A new fight is emerging in California over what their textbooks say about global warming.
A new study is claiming that California public schools textbooks are misleading their own students when it comes to climate change, expressing doubt where there is none and even suggesting that changes might be beneficial.
It’s a finding that’s sure to spark a fierce debate between the scientific community which largely backs manmade climate change and the general public which tends to doubt global warming in significant numbers.
This analysis was performed by Stanford University and involved four key science texts that were given to sixth grade students in the Sunshine State, according to a Guardian report.
They found that the books tended to frame climate change as uncertain within scientific circles, both in terms of its existence and whether humans are behind it.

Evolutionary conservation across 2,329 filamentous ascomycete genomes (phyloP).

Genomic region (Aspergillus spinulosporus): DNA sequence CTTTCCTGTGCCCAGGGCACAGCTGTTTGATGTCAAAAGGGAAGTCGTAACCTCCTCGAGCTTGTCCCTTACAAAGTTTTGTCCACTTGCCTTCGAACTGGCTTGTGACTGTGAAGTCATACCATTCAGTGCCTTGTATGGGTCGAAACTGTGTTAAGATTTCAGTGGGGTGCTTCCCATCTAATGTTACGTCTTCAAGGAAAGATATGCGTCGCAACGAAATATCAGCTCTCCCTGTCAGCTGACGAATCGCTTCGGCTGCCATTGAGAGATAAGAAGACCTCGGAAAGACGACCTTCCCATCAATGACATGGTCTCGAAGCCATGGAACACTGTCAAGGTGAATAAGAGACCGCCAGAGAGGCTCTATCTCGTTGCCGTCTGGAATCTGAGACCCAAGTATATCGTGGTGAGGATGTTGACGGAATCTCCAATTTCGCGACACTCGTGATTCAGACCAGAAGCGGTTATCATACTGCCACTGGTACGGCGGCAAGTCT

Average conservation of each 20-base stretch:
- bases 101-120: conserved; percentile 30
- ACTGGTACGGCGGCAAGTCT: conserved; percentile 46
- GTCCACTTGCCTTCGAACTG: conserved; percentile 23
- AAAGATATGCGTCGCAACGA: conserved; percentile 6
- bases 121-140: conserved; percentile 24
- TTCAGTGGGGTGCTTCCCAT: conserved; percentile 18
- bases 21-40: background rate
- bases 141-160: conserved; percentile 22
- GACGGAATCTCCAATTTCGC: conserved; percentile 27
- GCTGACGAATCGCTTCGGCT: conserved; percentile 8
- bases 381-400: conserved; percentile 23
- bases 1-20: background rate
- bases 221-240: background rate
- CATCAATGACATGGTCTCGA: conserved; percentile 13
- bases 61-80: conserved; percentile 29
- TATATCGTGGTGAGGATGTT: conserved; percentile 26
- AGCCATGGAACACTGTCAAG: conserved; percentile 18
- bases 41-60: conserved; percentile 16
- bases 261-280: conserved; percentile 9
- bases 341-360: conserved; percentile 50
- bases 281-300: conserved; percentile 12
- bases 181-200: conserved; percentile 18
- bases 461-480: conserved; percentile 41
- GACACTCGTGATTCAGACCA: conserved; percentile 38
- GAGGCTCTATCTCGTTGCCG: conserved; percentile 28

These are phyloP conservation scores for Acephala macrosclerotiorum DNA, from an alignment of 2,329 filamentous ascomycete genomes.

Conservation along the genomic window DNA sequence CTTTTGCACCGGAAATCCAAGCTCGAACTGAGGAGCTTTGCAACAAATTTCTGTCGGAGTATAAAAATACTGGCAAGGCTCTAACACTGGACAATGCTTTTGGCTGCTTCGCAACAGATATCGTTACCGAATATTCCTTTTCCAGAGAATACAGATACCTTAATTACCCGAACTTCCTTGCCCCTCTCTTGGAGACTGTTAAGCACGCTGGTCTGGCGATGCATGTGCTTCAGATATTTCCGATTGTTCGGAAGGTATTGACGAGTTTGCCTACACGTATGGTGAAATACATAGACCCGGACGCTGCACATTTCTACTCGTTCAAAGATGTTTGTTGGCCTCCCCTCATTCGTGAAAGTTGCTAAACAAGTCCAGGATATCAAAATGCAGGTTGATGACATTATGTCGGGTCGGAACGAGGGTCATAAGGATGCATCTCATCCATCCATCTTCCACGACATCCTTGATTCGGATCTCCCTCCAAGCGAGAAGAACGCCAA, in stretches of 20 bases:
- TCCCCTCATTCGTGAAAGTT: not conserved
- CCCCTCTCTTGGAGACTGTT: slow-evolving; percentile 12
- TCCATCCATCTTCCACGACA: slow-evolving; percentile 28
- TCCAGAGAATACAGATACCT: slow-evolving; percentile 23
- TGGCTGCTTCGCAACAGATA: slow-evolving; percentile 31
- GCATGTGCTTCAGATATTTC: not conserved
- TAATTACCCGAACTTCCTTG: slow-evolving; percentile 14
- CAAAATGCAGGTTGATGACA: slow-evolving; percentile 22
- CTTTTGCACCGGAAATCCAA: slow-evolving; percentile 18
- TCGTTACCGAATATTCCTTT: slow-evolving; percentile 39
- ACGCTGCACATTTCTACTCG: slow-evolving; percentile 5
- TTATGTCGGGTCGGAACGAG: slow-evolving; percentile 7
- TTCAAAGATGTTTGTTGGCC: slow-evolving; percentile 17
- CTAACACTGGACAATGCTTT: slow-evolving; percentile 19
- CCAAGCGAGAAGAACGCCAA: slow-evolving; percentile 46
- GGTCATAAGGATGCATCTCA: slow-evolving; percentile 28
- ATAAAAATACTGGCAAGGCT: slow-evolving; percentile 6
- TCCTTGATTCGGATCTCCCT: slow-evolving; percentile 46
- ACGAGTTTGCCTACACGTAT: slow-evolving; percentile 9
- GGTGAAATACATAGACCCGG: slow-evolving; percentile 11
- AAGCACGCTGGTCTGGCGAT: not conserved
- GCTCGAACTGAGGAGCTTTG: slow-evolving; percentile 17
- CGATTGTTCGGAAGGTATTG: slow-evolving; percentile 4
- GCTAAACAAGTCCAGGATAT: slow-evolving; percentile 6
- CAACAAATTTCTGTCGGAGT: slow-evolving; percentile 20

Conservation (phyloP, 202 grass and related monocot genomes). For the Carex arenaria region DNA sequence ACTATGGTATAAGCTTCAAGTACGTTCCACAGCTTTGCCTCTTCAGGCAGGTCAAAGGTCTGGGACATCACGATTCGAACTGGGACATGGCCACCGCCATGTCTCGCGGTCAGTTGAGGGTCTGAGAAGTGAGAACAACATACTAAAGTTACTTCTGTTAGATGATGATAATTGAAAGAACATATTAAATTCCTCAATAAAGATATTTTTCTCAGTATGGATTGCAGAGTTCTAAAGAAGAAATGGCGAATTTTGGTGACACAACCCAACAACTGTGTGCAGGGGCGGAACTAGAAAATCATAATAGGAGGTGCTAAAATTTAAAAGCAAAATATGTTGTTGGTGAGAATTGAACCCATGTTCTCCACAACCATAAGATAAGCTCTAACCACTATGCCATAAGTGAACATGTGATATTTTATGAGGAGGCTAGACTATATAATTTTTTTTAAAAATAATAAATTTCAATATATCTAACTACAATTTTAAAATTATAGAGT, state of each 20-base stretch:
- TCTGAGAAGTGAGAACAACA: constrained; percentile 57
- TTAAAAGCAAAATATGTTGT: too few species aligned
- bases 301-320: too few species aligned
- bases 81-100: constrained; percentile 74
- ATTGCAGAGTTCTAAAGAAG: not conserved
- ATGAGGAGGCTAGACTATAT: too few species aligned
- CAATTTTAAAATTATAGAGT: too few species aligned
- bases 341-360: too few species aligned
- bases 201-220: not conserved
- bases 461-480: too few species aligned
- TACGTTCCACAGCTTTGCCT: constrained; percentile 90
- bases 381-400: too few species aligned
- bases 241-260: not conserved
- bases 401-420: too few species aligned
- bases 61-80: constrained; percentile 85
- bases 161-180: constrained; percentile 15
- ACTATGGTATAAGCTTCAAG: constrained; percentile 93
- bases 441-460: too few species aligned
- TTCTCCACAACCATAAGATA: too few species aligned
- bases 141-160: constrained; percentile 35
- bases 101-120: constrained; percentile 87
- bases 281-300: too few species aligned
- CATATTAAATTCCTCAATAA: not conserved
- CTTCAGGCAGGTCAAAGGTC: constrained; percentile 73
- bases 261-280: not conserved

To come to their conclusions, they examined 2,770 words in the books. What they found is that the generally accepted idea among scientists — that the climate is indeed changing for the worse and we are behind it — wasn’t represented in these textbooks. The books in fact were quite heavy on words like “could” or “may.”
The books also suggested that it could have positive effects, like allowing farmers to grow more crops each year, and it could open up new areas that were once hostile farming to new crops.
For example, here is one passage from one of the books, as quoted by the Guardian: “Not all scientists agree about the causes of global warming. Some scientists think that the 0.7C degree rise in global temperatures over the past 120 years may be due in part to natural variations in climate.”
The scientists argued that textbooks shouldn’t necessarily be used to scare children, it should accurately reflect the science, which these do not, they said.